You need to be very careful with email. Email is permitted for service but you need to be able to satisfy the following requirements under the civil procedure rules in order to claim deemed service:a) the party who is to be served or the solicitor acting for that party must previously have indicated in writing to the party serving –(i) that the party to be served or the solicitor is willing to accept service by fax or other electronic means; and(ii) the fax number, e-mail address or other electronic identification to which it must be sent; and(b) the following are to be taken as sufficient written indications for the purposes of paragraph 4.2(a) –(i) a fax number set out on the writing paper of the solicitor acting for the party to be served;(ii) an e-mail address set out on the writing paper of the solicitor acting for the party to be served but only where it is stated that the e-mail address may be used for service; or(iii) a fax number, e-mail address or electronic identification set out on a statement of case or an answer to a claim filed with the court. If you can't show the above then the tenant may argue potentially successfully that he was not severed with the s21 notice. A way of achieving the above is by including provisions in your tenancy agreement allowing for email but you can't do that retrospectively. Of course, if the tenant has explicitly acknowledge receipt of the notice, then the above is irrelevant any has received it but from what you say, this is not the case. Accordingly, if you cannot satisfy the above requirements as laid down by the civil procedure rules, you would do well to consider serving the notice again by post or by personal service and keeping a receipt if sending by post in order to avoid any possible argument by the tenant that he has not received notice. If you do reserve you would obviously need to alter dates to allow for 2 clear months notice. The above aside, the dates given on the notice are not valid because the legislation requires that you give to clear months notice from the day the notice is received and from what you say, you were just short of that if you served on 1 May. However, the wording of paragraph 2 says the notice from being invalid and the notice would take effect 2 July being two clear months notice from 1 May (notwithstanding comments above re email). there is one of a component which is that if you hold the deposit for the tenant, this must have been protected in a deposit scheme within 30 days of receipt or any section 21 notice will be invalid. the quickest approach to achieve possession is by seeking possession under the accelerated possession route to which there is no defence providing a section 21 notice is valid and has been served properly. Although it is called accelerated possession, it still usually takes between three and six weeks to obtain a possession order depending upon court time. as above, there is no defence to a claim under accelerated possession other than defects in the section 21 notice or claim it was not served but the tenant can make the case for exceptional hardship to ask for a further six week delay before being evicted. This is not granted lightly by the courts and the tenant must demonstrate exceptional circumstances in order to be considered. Obviously, the tenant is responsible for rent until he moves out and a claim for court fees can be made. If the tenant refuses to move out following a possession order, you can then obtain a warrant for bailiffs to attend to evict. County Court bailiffs can take up to a month or more to evict a tenant following the possession order and so many landlords prefer to apply to appoint High Court enforcement officers that which will usually execute a warrant within a few days. You ccan decide whether to apply the County Court High Court enforcement officers to carry out the eviction if necessary once you have the possession order. Court fees rent and so on are all recoverable from the tenant providing your possession claim succeeds and this is only limited by the tenant's solvency. Recovering from housing benefit tenants is in practice really successful in full at least because they really have sufficient monies to make payment but for private tenants, the recovery rate is usually much better and of course you may also make deductions from the deposit in respect of any such monies should you hold one. I hope the above is of assistance? If you have no further questions for now I should be very grateful if you would kindly take a moment to click to rate my service to you today or just reply back to let me know if the above is helpful. Your feedback is important to me. If there is anything else I can help with please reply back to me I'd be very grateful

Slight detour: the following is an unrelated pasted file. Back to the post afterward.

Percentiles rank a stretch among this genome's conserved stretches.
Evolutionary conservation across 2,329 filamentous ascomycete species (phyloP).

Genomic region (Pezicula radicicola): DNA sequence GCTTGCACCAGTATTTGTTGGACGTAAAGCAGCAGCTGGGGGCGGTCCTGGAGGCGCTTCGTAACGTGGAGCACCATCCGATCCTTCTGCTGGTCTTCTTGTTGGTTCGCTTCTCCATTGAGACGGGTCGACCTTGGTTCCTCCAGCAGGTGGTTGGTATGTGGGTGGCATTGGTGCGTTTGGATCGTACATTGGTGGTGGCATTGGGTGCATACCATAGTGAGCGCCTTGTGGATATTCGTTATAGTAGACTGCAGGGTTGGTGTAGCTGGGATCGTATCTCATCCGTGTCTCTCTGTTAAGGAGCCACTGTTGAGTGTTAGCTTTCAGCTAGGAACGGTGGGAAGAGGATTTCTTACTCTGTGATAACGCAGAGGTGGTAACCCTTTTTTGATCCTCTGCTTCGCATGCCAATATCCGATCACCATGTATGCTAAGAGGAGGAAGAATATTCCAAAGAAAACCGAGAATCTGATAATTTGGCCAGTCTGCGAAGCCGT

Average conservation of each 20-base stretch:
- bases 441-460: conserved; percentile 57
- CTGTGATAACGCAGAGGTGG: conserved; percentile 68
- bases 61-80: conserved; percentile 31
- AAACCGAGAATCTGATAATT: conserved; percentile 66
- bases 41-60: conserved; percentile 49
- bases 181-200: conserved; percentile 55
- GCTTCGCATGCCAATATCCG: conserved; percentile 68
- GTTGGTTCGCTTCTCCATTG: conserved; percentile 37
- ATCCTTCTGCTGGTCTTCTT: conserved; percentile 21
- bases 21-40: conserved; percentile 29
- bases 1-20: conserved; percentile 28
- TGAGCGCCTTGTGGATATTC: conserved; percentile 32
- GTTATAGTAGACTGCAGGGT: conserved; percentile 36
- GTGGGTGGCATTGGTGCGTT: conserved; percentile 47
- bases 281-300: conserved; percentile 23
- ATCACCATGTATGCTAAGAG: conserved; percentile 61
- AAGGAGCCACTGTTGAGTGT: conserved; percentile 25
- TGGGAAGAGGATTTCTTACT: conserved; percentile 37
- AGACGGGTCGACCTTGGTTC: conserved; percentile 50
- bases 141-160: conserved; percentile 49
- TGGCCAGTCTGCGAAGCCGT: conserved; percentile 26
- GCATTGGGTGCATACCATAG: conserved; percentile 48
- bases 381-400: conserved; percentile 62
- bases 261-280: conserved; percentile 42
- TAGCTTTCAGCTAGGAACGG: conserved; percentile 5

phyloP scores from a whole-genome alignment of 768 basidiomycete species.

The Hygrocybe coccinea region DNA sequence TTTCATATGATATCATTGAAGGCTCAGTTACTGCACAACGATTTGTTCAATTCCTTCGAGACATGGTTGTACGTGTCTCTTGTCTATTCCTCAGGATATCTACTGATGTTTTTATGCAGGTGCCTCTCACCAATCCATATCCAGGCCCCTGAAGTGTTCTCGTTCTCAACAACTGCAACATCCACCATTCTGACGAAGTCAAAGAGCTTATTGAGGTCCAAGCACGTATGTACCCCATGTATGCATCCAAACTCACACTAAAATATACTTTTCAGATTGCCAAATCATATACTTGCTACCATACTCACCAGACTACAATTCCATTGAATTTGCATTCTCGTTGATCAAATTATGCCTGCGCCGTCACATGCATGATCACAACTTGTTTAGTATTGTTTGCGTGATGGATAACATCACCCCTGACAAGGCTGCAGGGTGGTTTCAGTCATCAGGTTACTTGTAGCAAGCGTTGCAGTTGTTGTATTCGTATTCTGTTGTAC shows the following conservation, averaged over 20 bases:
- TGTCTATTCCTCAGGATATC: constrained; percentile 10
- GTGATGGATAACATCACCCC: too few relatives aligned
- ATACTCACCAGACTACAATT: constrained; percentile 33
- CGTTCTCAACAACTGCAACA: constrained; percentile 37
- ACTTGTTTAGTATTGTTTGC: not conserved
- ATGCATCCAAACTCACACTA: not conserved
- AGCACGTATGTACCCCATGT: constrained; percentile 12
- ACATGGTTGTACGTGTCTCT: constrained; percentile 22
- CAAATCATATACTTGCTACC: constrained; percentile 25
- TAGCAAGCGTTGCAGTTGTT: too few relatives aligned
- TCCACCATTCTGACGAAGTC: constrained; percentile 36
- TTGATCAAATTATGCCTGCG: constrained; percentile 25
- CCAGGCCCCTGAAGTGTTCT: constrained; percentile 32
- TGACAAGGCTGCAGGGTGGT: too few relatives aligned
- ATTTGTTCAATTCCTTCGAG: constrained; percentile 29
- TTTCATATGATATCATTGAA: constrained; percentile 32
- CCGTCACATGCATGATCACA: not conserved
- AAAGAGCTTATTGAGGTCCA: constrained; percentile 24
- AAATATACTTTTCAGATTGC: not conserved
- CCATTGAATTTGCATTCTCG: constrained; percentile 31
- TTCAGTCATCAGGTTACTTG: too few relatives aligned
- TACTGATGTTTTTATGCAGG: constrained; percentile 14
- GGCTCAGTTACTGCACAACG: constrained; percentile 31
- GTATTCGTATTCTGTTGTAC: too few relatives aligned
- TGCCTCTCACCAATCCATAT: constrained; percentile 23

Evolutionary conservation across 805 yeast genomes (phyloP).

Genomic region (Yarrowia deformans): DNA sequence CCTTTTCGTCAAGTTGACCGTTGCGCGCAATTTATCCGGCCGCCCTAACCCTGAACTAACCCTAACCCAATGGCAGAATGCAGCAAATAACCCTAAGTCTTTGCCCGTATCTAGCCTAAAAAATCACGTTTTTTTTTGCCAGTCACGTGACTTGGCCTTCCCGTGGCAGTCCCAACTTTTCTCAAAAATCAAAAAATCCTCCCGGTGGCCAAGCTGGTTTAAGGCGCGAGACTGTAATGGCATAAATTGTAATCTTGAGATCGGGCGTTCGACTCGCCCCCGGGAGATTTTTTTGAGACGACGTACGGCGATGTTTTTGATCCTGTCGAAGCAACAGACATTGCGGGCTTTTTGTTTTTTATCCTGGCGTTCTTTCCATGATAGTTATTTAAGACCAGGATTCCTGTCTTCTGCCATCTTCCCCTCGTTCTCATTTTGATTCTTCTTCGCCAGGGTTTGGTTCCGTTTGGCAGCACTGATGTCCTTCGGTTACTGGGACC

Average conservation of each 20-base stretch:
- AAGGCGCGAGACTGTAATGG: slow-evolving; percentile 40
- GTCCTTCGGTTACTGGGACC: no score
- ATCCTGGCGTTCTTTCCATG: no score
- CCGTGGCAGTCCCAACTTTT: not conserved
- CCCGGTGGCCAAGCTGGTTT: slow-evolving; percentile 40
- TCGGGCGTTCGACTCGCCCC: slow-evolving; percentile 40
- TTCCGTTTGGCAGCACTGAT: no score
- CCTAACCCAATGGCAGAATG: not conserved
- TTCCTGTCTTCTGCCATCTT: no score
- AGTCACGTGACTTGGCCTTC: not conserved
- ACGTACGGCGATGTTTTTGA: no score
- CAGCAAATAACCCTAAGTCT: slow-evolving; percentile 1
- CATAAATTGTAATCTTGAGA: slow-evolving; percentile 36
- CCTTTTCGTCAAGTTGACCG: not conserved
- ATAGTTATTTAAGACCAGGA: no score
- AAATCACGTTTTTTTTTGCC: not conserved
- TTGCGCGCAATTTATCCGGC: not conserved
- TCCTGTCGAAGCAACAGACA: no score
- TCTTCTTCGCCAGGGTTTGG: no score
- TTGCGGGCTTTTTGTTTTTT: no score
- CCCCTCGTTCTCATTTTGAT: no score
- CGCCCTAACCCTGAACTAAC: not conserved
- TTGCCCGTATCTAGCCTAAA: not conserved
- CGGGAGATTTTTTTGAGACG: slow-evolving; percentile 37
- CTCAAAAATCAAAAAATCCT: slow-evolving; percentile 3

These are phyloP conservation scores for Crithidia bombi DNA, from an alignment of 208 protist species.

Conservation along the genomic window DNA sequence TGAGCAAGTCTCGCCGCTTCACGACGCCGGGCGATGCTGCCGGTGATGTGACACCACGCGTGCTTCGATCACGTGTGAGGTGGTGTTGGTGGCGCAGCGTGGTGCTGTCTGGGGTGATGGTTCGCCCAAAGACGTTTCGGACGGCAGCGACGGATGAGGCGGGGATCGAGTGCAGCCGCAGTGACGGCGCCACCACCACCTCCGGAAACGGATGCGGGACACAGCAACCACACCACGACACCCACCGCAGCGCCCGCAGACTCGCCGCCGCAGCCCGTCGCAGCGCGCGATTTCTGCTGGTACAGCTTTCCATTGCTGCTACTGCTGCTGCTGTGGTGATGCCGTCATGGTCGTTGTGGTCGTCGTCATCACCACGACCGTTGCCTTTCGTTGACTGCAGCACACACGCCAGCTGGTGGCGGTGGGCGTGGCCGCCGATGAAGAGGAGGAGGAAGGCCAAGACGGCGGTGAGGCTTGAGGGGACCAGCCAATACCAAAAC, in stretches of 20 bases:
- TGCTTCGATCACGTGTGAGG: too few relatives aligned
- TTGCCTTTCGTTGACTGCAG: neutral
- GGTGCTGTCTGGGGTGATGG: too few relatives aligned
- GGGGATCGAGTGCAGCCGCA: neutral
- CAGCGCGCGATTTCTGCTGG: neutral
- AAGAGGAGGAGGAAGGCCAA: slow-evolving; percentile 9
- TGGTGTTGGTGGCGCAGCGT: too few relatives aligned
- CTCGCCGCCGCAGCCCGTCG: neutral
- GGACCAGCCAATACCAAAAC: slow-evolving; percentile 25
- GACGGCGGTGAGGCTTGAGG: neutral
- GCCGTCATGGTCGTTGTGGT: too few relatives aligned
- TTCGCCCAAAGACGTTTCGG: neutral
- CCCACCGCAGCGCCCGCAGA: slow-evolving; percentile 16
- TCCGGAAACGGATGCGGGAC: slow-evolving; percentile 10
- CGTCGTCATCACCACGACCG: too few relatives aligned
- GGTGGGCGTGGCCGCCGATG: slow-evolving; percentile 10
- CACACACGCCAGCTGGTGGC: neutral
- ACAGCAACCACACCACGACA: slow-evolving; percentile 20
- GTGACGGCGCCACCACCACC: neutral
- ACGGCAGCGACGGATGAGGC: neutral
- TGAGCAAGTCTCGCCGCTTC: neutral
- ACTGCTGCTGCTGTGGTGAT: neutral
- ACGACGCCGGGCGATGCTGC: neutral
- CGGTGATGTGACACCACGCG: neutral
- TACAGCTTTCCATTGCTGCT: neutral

Customer: replied 1 year ago.
Thank you. Yes, I only have implicit proof that they have received the email, by subsequent correspondence about it.
If I serve a new one, what should the dates be? Would it be ok to serve on 20/5/15 to require possession after 30/6/15?
Expert:  Joshua replied 1 year ago.
If you were to serve personally today for example the form would be dated today and dated to expire after 16 July 2015. If serving by post add two days to the date (so 18 July). If serving later than today just move the dates on according to the date you serve.You dont have to worry too much about the dates (though ideally they should be right) beause the precedent you are using is a good one which includes the saving words at para 2 to prevent the notice being rendered invalid.If serving by post keep a copy of the notice and proof of posting. You can also serve a copy by email to advise one has been posted. Enclose a coverling note advising that the enclosed notice replaces the previous notice served.I hope the above is helpful? Can I help you with anything else or has the above answered your questions satisfactorily? If you could drop me a quick message to let me know I'd be very grateful.
Joshua, Lawyer
Category: Property Law
Satisfied Customers: 25358
Experience: LL.B (Hons), Higher Prof. Dip. Law & Practice
Joshua and other Property Law Specialists are ready to help you
Customer: replied 1 year ago.
Hi,
I have received a letter from the tenant as follows:
1. She has confirmed her contact details and that of her representative, including confirming the email address that I used and that email is acceptable.
2. She has confirmed that she has received the notice served by email on the 1st of May and that she is aware that her tenancy agreement ends on 30 June 2015 and that she intends to vacate the property.
Would this letter now validate the original notice served, or do we still need to issue a fresh notice?
PS: we do hold the tenant's deposit in a deposit scheme, which was done within 30 days, with details sent to her as such.